Your column today, "There is No Deal", is the most intelligent, complete and concise commentary I have read about this fiasco. I am so incensed about this episode that I called my congressman; something I am usually too busy to do given the fact that without the Senate, there is little that he and other Republicans can do. But I guess they do know that for everyone who calls there are hundreds who are of the same opinion.
Please keep writing and speaking. And thank you for the personally signed card I received in response to my modest donation to the hockey stick trial fund. With all that you do - writing and speaking and appearing on the radio and TV for commentary, not to mention guest hosting for Rush, and attending graduations with their insufferable speeches (I had to listen to the CEO of Google at Johns Hopkins last month. It's always bad when the speaker starts with "I didn't really know what I wanted to say to you today.") - despite all this you took time to sign a thank you card.
I am stunned and impressed. And I am keeping the card in my copy of America Alone.
It's the least I can do, Patricia. The generosity of SteynOnline readers has been overwhelming - literally so, which is why my bleeding stump of a signing hand is a bit behind on some of those thank-you cards. But we will catch up. Some supportive customers, though, do have a few dissatisfactions:
A few weeks ago, in support of your epic adventures against the Evil Meanies of Big Law / Big Climate / Big Bollocks / Big Whatever, I bought Passing Parade. The book is great, and I must say that, given your propensity and experience for writing for organs in all corners of the anglophone world, you usually do pretty well when explaining the little idiosyncracies in the American / Aussie / English / Scottish / whatever English languages.
In your obit of Oriana Fallaci, you mention her obsessions:
She developed (arcane) obsessions – who really invented sherbet (the ancient Romans, not the 'sons of Allah').
Ah, sherbet! I remember many an enjoyable afternoon in my youth with Sherbet Dip Dabs, hoovering up the disgusting hyper-sweet n' sour particulates with the enclosed stick of liquorice or boiled strawberry lollipop, and your offhand remark made me think: the invention of sherbet is just the sort of useless but esoteric trivia that floats my boat, but I had difficulty imagining that it could really have been invented by the ancient Romans or the Sons of Allah.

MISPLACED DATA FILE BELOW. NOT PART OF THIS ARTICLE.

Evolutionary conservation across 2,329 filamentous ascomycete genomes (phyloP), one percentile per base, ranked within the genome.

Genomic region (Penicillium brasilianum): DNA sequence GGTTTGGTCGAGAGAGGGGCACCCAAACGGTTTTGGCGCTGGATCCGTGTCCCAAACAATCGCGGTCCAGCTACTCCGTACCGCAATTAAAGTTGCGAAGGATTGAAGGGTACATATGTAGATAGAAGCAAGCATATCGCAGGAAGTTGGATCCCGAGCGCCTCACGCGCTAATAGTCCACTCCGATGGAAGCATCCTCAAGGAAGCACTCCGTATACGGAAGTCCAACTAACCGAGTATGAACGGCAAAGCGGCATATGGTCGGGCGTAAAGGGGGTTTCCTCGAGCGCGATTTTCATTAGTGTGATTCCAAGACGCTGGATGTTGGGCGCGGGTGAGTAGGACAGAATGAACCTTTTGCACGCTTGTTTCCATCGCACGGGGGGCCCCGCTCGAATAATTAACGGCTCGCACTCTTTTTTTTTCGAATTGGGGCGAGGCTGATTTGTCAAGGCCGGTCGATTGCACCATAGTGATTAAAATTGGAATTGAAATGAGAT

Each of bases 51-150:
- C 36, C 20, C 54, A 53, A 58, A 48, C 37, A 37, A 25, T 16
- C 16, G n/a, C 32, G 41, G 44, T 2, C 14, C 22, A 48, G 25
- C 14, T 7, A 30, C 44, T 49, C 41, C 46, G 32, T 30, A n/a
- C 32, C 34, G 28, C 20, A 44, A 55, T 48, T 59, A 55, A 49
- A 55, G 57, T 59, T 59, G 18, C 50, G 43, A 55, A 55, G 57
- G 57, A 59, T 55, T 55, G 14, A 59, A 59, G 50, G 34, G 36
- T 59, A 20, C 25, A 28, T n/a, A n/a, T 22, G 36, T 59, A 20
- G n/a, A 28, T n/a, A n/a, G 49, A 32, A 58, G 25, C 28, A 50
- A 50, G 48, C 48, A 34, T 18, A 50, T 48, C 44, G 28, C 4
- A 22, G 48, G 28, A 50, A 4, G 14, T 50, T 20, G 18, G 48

Imagine my disappointment when, upon further research, I discovered you west-of-the-Atlantic types have taken the word 'sherbet' to mean a dairy ice-cream pudding, not the delicious bag of chemicals, E-numbers and liquorice that we enjoy over here in Blighty.
A shame, as I rather liked the idea of La Fallaci bulk-buying packets of Sherbet Dip Dabs to be shipped over from the UK to Florence while she pulled an all-nighter writing her latest coruscating tirade. Maybe with a crate of blue-flavoured Panda Pops and a hundredweight of Jelly Babies as a side. And they say we Brits can't do haute cuisine.
Putting aside (with regret) Sherbet Dip Dabs or (my personal favorite) Sherbet Fountains (are they still available?), these products do have the same root as what you call the "dairy ice-cream pudding", which is actually rather fruitier. Whoever invented it, the English sherbet, the French sorbet, the Turkish şerbet and the Arabic sharbat are all etymologically related. What happened in Britain is that the powder required to make a sherbet drink became so popular in its own right that it wound up annexing the word: The means became the end, as it were. I'm not much of a jihadist, but I think the excitable lads in ISIS might have a point if they swung by your place, asked for a sharbat, and you passed round the Dip Dabs. Especially as there's something of a tradition of degrading cultural appropriation in British confectionary: compare, for example, Turkish Delight with the delicacy of the same name proffered by Fry's.
Still, I agree with you that there's something pleasing about thinking of La Fallaci face down in a Sherbet Fountain.
Finally, Yates Walker writes:
Just wanted to tell you that your songbook and singalong was a delight to my grandfather Charles Exley, an accomplished singer himself.
I just made my second purchase of After America and Lights Out. As much as I enjoy your writing and appreciate every painstaking step in the process of dismantling Mann & Co., my purchases are as much motivated by sympathy as enthusiasm. Time may eventually make defeating and publicly discrediting Mann one of your crowning achievements, but I can't imagine that it's easy to be a happy warrior throughout.
Whenever - if ever - the fight gets to you, please know that there are many like me who understand that you're not just fighting bad science, but for free expression and in defense of reason itself. I'll echo a previous reader's sentiments: Thanks for fighting my battle for me. I'll make another purchase when I can afford it.
Thank you, Yates. You're overstating my contribution, and you and many other readers like you are an indispensable part of this battle. On the Happy Warrior front, I can't tell you how dark things looked six months ago and how much brighter they are today. And that's thanks to you. Glad your grandfather enjoyed the Songbook.